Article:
When the terms “about” and “approximate” are used herein, this is intended to mean that the nominal value presented is precise within ±10%.

Embodiments are described with reference to solid sintered ceramic articles that are chamber components for a plasma etch reactor (also referred to as a plasma etcher). For example, the ceramic articles may be process kit rings, chamber lid, gas distribution plates, shower heads, electrostatic chucks, and lift pins. However, the solid sintered ceramic materials described herein may also be used for other devices having components that are exposed to a plasma environment, such as a plasma cleaner, a plasma propulsion system, and so forth. Moreover, embodiments are described with reference to solid sintered ceramic articles. However, discussed embodiments also apply to deposited ceramic coatings, such as plasma sprayed ceramic coatings and ceramic coatings applied using ion assisted deposition (IAD) techniques. Accordingly, it should be understood that discussion of solid sintered ceramic materials also applies to deposited ceramic materials of the same compositions.

Embodiments are described herein with reference to ceramic articles that cause reduced particle defects and metal contamination when used in a process chamber for plasma etch and/or plasma clean processes. However, it should be understood that the ceramic articles discussed herein may also provide reduced particle defects and metal contamination when used in process chambers for other processes such as plasma enhanced chemical vapor deposition (PECVD), plasma enhanced physical vapor deposition (PEPVD), plasma enhanced atomic layer deposition (PEALD), and so forth, and non-plasma etchers, non-plasma cleaners, chemical vapor deposition (CVD) furnaces, physical vapor deposition (PVD) furnaces, and so forth.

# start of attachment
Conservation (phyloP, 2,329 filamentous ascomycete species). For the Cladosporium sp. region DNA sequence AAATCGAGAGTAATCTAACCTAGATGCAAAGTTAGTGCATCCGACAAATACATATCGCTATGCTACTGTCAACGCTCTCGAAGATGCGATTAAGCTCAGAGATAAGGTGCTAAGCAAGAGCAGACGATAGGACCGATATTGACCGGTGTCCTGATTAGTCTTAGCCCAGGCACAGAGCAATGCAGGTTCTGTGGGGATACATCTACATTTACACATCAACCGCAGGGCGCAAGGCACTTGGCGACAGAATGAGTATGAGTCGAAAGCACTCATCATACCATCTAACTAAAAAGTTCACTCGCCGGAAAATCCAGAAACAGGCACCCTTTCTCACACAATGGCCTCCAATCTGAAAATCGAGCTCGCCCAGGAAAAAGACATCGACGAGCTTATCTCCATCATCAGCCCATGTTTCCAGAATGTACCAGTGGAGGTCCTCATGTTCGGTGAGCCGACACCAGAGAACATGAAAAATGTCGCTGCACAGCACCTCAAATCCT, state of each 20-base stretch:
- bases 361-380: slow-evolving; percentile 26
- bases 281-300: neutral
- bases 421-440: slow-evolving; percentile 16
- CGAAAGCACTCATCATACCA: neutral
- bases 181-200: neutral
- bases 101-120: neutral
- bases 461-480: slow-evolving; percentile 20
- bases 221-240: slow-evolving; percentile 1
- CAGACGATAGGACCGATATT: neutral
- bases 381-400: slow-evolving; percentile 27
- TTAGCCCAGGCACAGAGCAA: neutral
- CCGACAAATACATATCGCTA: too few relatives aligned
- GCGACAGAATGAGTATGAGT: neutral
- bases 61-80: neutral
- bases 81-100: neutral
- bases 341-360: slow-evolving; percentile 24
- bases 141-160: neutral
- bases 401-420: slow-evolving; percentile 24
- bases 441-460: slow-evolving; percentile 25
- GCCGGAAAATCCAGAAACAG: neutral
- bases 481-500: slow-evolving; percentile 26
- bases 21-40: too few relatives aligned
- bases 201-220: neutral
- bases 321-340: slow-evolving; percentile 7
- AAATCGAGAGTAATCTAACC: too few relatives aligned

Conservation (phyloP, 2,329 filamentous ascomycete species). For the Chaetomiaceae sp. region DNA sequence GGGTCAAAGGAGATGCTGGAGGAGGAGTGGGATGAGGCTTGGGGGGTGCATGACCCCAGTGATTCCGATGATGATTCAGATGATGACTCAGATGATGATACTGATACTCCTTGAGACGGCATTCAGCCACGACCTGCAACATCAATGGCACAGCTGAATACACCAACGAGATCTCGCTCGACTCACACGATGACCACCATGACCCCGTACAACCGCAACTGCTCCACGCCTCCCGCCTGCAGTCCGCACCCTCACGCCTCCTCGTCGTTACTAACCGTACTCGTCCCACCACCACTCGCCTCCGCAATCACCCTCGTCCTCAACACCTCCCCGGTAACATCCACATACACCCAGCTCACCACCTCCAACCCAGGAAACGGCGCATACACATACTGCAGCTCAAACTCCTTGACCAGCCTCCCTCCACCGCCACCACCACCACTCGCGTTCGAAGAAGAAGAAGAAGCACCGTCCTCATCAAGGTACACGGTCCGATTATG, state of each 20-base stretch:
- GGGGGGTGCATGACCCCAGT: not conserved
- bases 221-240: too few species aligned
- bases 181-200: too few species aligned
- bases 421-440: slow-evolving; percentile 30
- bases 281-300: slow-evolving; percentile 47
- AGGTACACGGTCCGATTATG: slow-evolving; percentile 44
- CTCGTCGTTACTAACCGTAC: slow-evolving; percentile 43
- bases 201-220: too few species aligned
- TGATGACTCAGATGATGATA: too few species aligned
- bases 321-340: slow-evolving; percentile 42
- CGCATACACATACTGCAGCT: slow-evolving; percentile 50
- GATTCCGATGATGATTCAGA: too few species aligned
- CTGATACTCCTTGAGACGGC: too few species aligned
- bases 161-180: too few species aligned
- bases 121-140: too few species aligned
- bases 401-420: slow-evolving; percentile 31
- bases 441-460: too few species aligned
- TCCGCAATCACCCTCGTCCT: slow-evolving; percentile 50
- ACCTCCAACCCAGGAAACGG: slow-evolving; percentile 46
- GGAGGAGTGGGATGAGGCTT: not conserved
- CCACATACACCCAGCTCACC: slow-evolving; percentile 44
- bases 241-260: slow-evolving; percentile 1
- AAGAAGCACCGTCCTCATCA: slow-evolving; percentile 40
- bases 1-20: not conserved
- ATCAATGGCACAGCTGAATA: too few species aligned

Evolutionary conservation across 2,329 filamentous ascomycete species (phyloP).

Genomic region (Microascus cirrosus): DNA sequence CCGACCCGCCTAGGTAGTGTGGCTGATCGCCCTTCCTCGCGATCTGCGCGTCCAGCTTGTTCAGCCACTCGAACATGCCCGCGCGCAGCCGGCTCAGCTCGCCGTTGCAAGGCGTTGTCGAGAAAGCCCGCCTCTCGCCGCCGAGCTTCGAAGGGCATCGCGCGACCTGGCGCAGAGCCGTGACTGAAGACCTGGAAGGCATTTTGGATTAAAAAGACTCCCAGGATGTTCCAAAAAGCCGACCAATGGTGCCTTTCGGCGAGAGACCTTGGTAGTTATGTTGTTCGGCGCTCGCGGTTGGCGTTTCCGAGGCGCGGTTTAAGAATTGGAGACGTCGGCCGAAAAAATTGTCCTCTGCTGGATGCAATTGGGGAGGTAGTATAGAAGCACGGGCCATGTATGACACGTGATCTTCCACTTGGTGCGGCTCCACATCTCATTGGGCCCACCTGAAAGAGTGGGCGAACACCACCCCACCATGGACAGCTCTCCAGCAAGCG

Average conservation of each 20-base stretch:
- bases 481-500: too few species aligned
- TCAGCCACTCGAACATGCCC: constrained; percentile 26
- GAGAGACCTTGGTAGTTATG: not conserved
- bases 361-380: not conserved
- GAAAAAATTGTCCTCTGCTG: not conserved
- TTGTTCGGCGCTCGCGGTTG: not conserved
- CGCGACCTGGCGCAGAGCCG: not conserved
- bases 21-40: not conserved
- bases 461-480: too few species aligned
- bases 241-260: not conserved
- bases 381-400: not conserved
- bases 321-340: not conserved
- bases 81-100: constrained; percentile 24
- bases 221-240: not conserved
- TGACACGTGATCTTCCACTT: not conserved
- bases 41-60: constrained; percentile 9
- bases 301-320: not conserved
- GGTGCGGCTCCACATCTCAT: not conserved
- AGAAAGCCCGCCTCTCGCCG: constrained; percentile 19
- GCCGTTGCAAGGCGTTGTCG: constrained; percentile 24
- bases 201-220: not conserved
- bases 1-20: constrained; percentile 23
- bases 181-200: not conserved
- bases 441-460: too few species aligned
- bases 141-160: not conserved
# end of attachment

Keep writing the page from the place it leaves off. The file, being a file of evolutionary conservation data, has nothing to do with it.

FIG. 1 is a sectional view of a semiconductor processing chamber 100 having one or more chamber components that are solid sintered ceramic articles created using ceramic materials provided in embodiments herein. The processing chamber 100 may be used for processes in which a corrosive plasma environment is provided. For example, the processing chamber 100 may be a chamber for a plasma etch reactor (also known as a plasma etcher), a plasma cleaner, and so forth. Examples of chamber components that may be composed of or include a solid sintered plasma resistant ceramic material include an electrostatic chuck (ESC) 150, a ring (e.g., a process kit ring or single ring), a chamber wall, a gas distribution plate, a showerhead, a liner, a liner kit, a chamber lid 104, a nozzle 132, and so on. The solid sintered ceramic material used to form one or more of these chamber components is described in more detail below with reference to FIG. 2.

In one embodiment, the processing chamber 100 includes a chamber body 102 and a lid 130 that enclose an interior volume 106. The lid 130 may have a hole in its center, and the nozzle 132 may be inserted into the hole. In some embodiments, a showerhead is used instead of the lid 130 and nozzle 132. The chamber body 102 may be fabricated from aluminum, stainless steel or other suitable material. The chamber body 102 generally includes sidewalls 108 and a bottom 110. Any of the lid 130, nozzle 132, showerhead, and so on may include the solid sintered ceramic material.

An outer liner 116 may be disposed adjacent the sidewalls 108 to protect the chamber body 102. Outer liner 116 can be a plasma resistant layer made from rare earth oxide based materials.

An exhaust port 126 may be defined in the chamber body 102, and may couple the interior volume 106 to a pump system 128. The pump system 128 may include one or more pumps and throttle valves utilized to evacuate and regulate the pressure of the interior volume 106 of the processing chamber 100.